VR Game Helps Those With Eye Disorders See In 3D For The First Time

VR Game Helps Those With Eye Disorders See In 3D For The First Time

A new game offers hope for people who can only see in 2D.

Rachel Pincus
  • 10 january 2014

For a significant portion of the population, the trend of 3D visual products has meant little thus far, at least in terms of their individual enjoyment. Various eye disorders, including strabismus (crossed eye) and amblyopia (lazy eye), cause asymmetry between the vision of the eyes, leading the brain to disregard the signal from the weaker of the two eyes. This makes stereoscopic vision – necessary for perceiving the world, and 3D graphics, with a sense of depth – impossible. It was once thought that only children at the critical window between the ages of 8 and 12 could be treated for the disorder (typically, the treatment is an eyepatch, which kids hate), but new evidence has emerged that adults, too, can now be coaxed back into using both of their eyes with emerging strategies like video games. Indiegogo-funded Diplopia is one such game, and it uses some the newest and most exciting personal technologies, like the Oculus Rift VR headset, to create an immersive environment that’s exciting for those with 3D and 2D vision alike.

Developed by web designer, programmer and entrepreneur James Blaha, who himself was born with strabismus, is similar to well-known 3D Pong-type games that have circulated around the internet for several years, in which you bounce a ball around a cube-like room to hit certain targets. The difference, however, is in the immersive controls and the fact that you can un-fuse the game’s visual elements to train the brain to using both eyes. In “Diplopia mode,” the game’s light-colored bricks appear in the left eye while the paddle appears on the right, making it necessary to fuse the two images in order to succeed.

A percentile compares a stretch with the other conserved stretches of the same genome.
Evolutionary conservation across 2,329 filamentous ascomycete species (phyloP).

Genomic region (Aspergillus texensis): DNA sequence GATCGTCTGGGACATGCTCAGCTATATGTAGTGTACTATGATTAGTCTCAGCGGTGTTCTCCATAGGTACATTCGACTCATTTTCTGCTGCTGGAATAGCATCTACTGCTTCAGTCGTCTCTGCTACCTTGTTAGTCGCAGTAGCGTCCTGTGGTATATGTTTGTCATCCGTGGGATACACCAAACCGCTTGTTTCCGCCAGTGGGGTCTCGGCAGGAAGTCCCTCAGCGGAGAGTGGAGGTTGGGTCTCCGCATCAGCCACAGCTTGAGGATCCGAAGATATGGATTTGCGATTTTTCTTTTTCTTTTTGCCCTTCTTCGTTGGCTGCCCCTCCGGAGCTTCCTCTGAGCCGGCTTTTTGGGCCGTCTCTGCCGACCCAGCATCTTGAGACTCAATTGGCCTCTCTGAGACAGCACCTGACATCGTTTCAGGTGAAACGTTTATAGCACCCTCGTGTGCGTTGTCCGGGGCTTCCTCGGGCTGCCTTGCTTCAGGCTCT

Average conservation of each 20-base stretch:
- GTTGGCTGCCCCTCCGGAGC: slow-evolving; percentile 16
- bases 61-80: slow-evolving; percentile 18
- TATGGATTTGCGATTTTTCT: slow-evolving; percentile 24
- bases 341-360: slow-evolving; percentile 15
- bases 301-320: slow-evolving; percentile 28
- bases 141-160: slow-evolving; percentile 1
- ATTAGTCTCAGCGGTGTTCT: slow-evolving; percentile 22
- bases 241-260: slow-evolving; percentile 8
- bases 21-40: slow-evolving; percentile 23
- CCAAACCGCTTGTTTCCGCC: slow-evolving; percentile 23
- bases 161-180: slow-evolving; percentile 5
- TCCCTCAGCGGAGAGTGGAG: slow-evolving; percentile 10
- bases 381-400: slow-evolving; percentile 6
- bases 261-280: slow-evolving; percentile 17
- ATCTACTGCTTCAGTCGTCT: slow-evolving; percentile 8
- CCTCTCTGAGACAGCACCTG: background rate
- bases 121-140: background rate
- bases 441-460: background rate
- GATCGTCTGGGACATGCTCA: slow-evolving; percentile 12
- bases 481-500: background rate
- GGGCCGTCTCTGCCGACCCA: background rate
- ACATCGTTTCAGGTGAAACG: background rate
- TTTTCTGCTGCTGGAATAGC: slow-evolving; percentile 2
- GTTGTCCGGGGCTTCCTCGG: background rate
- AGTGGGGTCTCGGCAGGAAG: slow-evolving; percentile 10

diplopia screenshot

As Diplopia is an as-yet-unproven treatment that uses very new technology, it has plenty of built-in flexibility The game will survey users on what treatments work best for them and eventually offer tests for color blindness, visual acuity (if resolution permits), and visual field. Imagine what it could do with eye tracking. Depending on how well fundraising goes (and it’s been going incredibly well), Diplopia will gain support for various innovative but untested technologies, such as Kinect and Virtuix Omni, that will make it even more fun and immersive. This is truly a game that will allow people to take control of their lives and health.



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